|کد مقاله||کد نشریه||سال انتشار||مقاله انگلیسی||ترجمه فارسی||نسخه تمام متن|
|465303||697539||2016||8 صفحه PDF||ندارد||دانلود کنید|
• The level of bullying behaviors in MIMs depends on the adolescents’ attitude toward MIM bullying.
• The adolescents with a higher peer group pressure show more bullying behaviors on MIMs.
• An interaction between the attitude and the peer group pressure moderates MIM bullying behaviors.
This study investigates the moderation effect of peer-group pressure in the context of groups chat on mobile instant messengers (MIMs). Why do adolescents engage in bullying behaviors on MIMs in opposition to their attitude toward bullying? Generally, previous research has explored modest associations between attitude toward cyberbullying and cyberbullying behaviors. However, this study focuses on the moderating role played by peer-group pressure in MIMs group chats. An interaction effect between peer-group pressure and negative attitude toward MIMs bullying is hypothesized and demonstrated based on data (N = 424) gathered via a survey conducted in July 2014 of randomly selected students from South Korean high schools and junior high schools in South Korea. The findings support the effect of interaction between the attitude and peer-group pressure. Adolescents with a highly negative attitude toward MIMs bullying tended not to engage in MIMs bullying regardless of the level of peer-group pressure to which they perceived themselves to be subject. However, adolescents with a neutral or positive attitude toward MIMs bullying who perceived a high level of peer-group pressure engaged more in MIMs bulling behaviors than did those with a similarly neutral or positive attitude who perceived a low level of PGP. It was concluded that self-justification or self-persuasion on the part of adolescents possibly resulting from the logic of cognitive dissonance can bring about engagement in MIMs bullying behaviors even against adolescents’ attitudes toward MIMs bullying.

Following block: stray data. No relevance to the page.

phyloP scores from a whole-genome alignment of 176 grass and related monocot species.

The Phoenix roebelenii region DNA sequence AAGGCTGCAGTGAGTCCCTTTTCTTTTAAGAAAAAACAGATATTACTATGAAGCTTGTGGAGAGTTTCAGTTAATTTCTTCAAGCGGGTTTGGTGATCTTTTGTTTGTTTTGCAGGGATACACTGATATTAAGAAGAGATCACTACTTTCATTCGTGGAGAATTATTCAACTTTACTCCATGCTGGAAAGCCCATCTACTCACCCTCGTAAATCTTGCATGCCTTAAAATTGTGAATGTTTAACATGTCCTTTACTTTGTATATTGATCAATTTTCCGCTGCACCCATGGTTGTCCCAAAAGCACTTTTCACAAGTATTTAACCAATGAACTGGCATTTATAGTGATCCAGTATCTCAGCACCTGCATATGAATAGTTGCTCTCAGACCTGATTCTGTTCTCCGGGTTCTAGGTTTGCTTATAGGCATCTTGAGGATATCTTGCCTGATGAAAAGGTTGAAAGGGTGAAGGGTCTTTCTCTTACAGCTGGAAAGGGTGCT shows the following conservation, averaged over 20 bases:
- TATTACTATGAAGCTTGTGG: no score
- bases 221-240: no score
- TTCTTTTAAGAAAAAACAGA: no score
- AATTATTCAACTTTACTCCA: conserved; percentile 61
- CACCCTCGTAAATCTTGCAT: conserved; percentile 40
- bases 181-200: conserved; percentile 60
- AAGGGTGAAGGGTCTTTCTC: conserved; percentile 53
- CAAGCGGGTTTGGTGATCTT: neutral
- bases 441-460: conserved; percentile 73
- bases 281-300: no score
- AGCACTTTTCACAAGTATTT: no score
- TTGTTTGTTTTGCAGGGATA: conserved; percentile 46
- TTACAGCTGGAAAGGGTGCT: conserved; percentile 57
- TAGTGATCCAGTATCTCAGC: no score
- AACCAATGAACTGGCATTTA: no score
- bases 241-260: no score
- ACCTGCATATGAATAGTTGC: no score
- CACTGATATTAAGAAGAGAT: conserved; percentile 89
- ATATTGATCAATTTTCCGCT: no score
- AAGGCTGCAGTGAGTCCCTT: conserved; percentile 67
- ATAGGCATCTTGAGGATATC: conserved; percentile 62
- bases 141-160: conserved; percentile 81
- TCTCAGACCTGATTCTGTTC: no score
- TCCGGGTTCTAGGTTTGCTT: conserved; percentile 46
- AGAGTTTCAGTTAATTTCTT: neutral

Journal: Telematics and Informatics - Volume 33, Issue 1, February 2016, Pages 17–24